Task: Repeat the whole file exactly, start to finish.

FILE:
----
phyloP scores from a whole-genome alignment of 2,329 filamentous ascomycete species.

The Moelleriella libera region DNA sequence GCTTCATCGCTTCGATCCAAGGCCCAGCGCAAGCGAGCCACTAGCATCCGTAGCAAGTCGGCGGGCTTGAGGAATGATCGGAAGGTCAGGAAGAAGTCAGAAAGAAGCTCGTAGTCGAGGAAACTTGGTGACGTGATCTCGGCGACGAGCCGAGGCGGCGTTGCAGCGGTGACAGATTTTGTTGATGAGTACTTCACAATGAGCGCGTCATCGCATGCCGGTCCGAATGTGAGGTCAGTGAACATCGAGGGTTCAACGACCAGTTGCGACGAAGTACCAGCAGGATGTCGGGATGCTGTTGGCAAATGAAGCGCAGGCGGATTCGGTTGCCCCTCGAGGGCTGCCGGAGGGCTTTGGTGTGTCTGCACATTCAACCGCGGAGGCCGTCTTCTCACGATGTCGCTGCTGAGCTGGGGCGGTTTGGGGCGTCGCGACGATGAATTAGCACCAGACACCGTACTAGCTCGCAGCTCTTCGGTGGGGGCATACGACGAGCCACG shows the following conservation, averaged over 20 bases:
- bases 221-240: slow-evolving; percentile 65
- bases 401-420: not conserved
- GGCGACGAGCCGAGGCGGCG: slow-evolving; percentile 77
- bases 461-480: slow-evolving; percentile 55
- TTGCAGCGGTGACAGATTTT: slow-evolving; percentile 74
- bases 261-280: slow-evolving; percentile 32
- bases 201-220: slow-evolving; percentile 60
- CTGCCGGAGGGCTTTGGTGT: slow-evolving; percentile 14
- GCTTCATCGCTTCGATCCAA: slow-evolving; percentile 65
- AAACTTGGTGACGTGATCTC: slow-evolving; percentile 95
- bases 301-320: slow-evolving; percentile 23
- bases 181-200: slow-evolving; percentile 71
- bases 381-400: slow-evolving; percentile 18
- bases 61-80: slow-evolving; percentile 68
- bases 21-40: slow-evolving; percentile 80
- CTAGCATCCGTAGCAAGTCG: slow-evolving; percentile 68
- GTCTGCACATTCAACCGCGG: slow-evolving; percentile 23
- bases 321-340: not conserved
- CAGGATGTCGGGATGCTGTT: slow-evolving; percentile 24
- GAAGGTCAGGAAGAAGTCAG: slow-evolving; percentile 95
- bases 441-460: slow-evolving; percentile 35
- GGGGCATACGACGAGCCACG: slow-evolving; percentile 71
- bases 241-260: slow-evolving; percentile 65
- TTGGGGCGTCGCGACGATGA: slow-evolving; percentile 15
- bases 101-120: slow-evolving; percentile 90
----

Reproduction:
phyloP scores from a whole-genome alignment of 2,329 filamentous ascomycete species.

The Moelleriella libera region DNA sequence GCTTCATCGCTTCGATCCAAGGCCCAGCGCAAGCGAGCCACTAGCATCCGTAGCAAGTCGGCGGGCTTGAGGAATGATCGGAAGGTCAGGAAGAAGTCAGAAAGAAGCTCGTAGTCGAGGAAACTTGGTGACGTGATCTCGGCGACGAGCCGAGGCGGCGTTGCAGCGGTGACAGATTTTGTTGATGAGTACTTCACAATGAGCGCGTCATCGCATGCCGGTCCGAATGTGAGGTCAGTGAACATCGAGGGTTCAACGACCAGTTGCGACGAAGTACCAGCAGGATGTCGGGATGCTGTTGGCAAATGAAGCGCAGGCGGATTCGGTTGCCCCTCGAGGGCTGCCGGAGGGCTTTGGTGTGTCTGCACATTCAACCGCGGAGGCCGTCTTCTCACGATGTCGCTGCTGAGCTGGGGCGGTTTGGGGCGTCGCGACGATGAATTAGCACCAGACACCGTACTAGCTCGCAGCTCTTCGGTGGGGGCATACGACGAGCCACG shows the following conservation, averaged over 20 bases:
- bases 221-240: slow-evolving; percentile 65
- bases 401-420: not conserved
- GGCGACGAGCCGAGGCGGCG: slow-evolving; percentile 77
- bases 461-480: slow-evolving; percentile 55
- TTGCAGCGGTGACAGATTTT: slow-evolving; percentile 74
- bases 261-280: slow-evolving; percentile 32
- bases 201-220: slow-evolving; percentile 60
- CTGCCGGAGGGCTTTGGTGT: slow-evolving; percentile 14
- GCTTCATCGCTTCGATCCAA: slow-evolving; percentile 65
- AAACTTGGTGACGTGATCTC: slow-evolving; percentile 95
- bases 301-320: slow-evolving; percentile 23
- bases 181-200: slow-evolving; percentile 71
- bases 381-400: slow-evolving; percentile 18
- bases 61-80: slow-evolving; percentile 68
- bases 21-40: slow-evolving; percentile 80
- CTAGCATCCGTAGCAAGTCG: slow-evolving; percentile 68
- GTCTGCACATTCAACCGCGG: slow-evolving; percentile 23
- bases 321-340: not conserved
- CAGGATGTCGGGATGCTGTT: slow-evolving; percentile 24
- GAAGGTCAGGAAGAAGTCAG: slow-evolving; percentile 95
- bases 441-460: slow-evolving; percentile 35
- GGGGCATACGACGAGCCACG: slow-evolving; percentile 71
- bases 241-260: slow-evolving; percentile 65
- TTGGGGCGTCGCGACGATGA: slow-evolving; percentile 15
- bases 101-120: slow-evolving; percentile 90